Mark began his career in 1990 with the National Oceanic and Atmospheric Administration, where he was awarded the Department of Commerce Bronze Medal for software engineering work that transformed the nation’s nautical charting production system. In 1996, he joined the Defense Mapping Agency – an NGA predecessor agency – where he led the update of the agency’s aeronautical production systems.
Mark left DMA in 1997, and – after a stint with a government contractor – founded Internet Marine and Aviation Planning Services, or IMAPS, in 2000 to offer flight and maritime planning services to individuals, industry, and government via the Internet. He returned to government service with NGA in 2006, and has since served as the Chief of the Precision Engagement Division, Office of Targeting and Transnational Issues; as the Senior Officer for Targeting Issues; as the Deputy Director, Aeronautical Navigation Office; and as Director, Office of Targeting and Transnational Issues.
Mark is the recipient of the Presidential Rank Award and NGA’s Distinguished Civilian Medal, and – for the record – is not a member of the Flat Earth Society.
Lieutenant General Michael Groen (US Marine Corps, Ret.) served over 36 years in the U.S. military, culminating his career as the senior executive for AI in the Department. Groen also served in the National Security Agency overseeing Computer Network Operations, and as the Director of Joint Staff Intelligence, working closely with the Chairman and Senior Leaders across the Department. He is an experienced Marine commander and multi-tour combat veteran. Groen earned Masters Degrees in Electrical Engineering and Applied Physics from the Naval Postgraduate School. He is an experienced change-agent - modernizing capabilities, organizations and cultures. He informs transformational change in military capabilities against the backdrop of an accelerating pace of digitally enabled warfare and rapidly modernizing opponents.
Laura currently serves as the US Intelligence Community's Cyber Executive and Director of the Cyber Threat Intelligence Integration Center for the Office of the Director of National Intelligence.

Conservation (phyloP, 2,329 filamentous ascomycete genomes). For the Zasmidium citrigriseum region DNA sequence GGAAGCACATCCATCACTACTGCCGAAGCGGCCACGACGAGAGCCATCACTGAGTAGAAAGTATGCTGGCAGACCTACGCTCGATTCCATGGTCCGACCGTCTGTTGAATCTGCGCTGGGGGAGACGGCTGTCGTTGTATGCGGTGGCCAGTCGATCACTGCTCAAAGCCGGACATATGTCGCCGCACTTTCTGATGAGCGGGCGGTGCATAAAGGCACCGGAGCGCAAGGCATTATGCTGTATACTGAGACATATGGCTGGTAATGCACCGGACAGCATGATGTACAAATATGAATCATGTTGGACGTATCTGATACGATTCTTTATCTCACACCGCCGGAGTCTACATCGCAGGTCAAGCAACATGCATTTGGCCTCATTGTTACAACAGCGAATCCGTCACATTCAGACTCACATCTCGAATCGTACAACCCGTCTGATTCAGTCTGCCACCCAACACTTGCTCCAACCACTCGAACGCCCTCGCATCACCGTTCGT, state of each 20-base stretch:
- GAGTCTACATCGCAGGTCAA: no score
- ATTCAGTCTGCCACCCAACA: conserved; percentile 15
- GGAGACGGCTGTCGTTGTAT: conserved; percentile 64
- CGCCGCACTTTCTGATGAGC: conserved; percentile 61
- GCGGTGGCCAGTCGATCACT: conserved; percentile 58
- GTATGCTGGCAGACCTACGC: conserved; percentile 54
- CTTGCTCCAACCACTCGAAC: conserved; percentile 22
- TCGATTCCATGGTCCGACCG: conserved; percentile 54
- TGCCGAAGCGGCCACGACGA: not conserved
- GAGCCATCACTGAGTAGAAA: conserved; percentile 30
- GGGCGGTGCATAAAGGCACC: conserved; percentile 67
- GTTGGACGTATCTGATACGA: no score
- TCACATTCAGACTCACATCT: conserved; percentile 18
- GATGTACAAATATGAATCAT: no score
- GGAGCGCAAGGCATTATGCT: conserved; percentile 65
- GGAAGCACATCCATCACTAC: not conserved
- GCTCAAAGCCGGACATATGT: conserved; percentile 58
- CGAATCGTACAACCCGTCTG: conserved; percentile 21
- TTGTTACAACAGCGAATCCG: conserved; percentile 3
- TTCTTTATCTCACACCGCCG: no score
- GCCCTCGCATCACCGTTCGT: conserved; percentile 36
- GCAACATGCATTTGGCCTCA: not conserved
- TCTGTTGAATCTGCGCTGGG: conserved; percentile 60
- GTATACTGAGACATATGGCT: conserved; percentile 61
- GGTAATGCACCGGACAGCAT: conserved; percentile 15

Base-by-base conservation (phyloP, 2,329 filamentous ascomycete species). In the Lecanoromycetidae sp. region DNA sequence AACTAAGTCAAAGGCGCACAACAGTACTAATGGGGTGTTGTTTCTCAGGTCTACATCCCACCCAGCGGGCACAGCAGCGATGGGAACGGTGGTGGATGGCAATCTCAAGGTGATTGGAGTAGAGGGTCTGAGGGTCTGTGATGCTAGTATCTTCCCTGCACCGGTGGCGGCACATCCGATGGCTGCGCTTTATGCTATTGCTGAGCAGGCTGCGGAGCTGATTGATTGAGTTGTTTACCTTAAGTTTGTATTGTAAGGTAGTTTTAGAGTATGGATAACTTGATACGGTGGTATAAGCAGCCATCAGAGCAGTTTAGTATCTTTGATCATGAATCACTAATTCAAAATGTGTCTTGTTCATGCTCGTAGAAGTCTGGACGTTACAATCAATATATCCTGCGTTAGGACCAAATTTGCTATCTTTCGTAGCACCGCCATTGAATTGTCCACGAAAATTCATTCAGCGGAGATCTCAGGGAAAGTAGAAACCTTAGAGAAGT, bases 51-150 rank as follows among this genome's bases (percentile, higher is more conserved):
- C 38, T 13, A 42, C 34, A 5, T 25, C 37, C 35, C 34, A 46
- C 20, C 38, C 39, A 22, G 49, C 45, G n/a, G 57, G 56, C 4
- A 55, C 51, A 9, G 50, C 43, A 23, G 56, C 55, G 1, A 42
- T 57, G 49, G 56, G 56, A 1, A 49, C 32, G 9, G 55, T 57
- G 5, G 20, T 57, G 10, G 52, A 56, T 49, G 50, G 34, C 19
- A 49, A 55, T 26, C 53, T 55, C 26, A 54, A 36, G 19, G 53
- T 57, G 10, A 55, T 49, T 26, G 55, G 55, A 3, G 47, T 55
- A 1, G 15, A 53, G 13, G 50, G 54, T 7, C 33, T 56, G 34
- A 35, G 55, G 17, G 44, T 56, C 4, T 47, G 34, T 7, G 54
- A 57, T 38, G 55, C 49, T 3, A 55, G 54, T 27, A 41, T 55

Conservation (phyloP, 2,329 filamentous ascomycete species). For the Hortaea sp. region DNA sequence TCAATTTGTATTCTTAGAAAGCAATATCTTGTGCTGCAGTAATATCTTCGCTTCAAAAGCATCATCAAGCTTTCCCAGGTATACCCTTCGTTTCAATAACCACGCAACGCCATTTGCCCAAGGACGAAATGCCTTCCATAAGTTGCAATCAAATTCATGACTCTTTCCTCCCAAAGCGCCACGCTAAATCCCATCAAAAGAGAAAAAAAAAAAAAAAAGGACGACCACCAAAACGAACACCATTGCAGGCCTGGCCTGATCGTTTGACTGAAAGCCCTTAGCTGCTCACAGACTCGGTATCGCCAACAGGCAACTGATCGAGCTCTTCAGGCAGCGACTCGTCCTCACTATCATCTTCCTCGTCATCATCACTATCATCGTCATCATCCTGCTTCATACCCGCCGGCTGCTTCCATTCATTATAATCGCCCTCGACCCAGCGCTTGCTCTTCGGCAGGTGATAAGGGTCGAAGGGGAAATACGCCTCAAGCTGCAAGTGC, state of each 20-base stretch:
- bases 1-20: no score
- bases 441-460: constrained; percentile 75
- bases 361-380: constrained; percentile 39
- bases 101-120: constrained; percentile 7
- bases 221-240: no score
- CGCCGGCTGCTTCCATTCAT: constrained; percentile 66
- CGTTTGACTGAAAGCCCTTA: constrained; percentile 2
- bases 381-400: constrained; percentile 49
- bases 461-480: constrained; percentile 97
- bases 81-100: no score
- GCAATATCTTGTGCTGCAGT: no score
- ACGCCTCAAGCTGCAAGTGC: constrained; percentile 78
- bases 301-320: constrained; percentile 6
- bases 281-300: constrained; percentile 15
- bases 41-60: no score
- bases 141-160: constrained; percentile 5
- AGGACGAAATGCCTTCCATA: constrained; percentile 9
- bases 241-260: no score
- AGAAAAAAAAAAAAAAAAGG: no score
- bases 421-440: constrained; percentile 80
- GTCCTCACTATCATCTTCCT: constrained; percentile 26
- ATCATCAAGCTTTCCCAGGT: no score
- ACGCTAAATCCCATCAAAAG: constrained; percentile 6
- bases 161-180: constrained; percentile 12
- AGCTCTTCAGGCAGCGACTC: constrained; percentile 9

Recognized as a leading authority on state cyber operations, Laura founded Galante Strategies in 2017 to equip governments and corporations to respond effectively to cyber and information threats. Her recent work includes directing analysis for the Ukrainian Election Task Force, developing a security framework for the Ukrainian government, and serving as an expert witness for cyber warfare and espionage claims.
A Senior Fellow in the Atlantic Council’s Eurasia Center, Laura previously served as the Director of Global Intelligence at cybersecurity company, FireEye Inc. (formerly Mandiant). Her teams exposed Russian and Chinese military operations and authored numerous public intelligence reports. Prior to FireEye, she led a team analyzing state cyber capabilities for the U.S. Defense Intelligence Agency.
Kiersten E. Todt is the Chief of Staff at the Cybersecurity and Infrastructure Security Agency (CISA). As the Chief of Staff, she is responsible for the planning, allocation of resources, and development of long-range objectives in support of the department's goals and milestones; she provides strategic vision, guidance, and direction to ensure CISA's Director is prepared to interdict or respond to threats to the homeland.
Prior to her role at CISA, Kiersten served as the Managing Director of the Cyber Readiness Institute (CRI), a non-profit initiative that convenes senior executives of global companies to develop free cybersecurity tools and resources for small businesses, worldwide. She co-founded CRI in 2017 with the CEOs of Mastercard, Microsoft, PSP Partners, and the retired CEO of IBM. She was also the non-resident scholar at the University of Pittsburgh Institute for Cyber Law, Policy, and Security.
Prior to her CRI role, Ms. Todt was the CEO of Liberty Group Ventures, LLC (LGV), where she developed risk and crisis management solutions for cybersecurity, infrastructure, homeland security, emergency management, and higher education clients in the public, private, and non-profit sectors. Ms. Todt advised senior executives and Boards on cyber risk management, including the development and execution of tabletop exercises and senior-level education and training programs. She also provided strategic advice and counsel to senior leaders in industry and government. Ms. Todt was a member of the team supporting the National Institute of Standards and Technology (NIST) in the development of the Voluntary Cybersecurity Framework called for in President Obama's 2013 Executive Order 13636 on cybersecurity.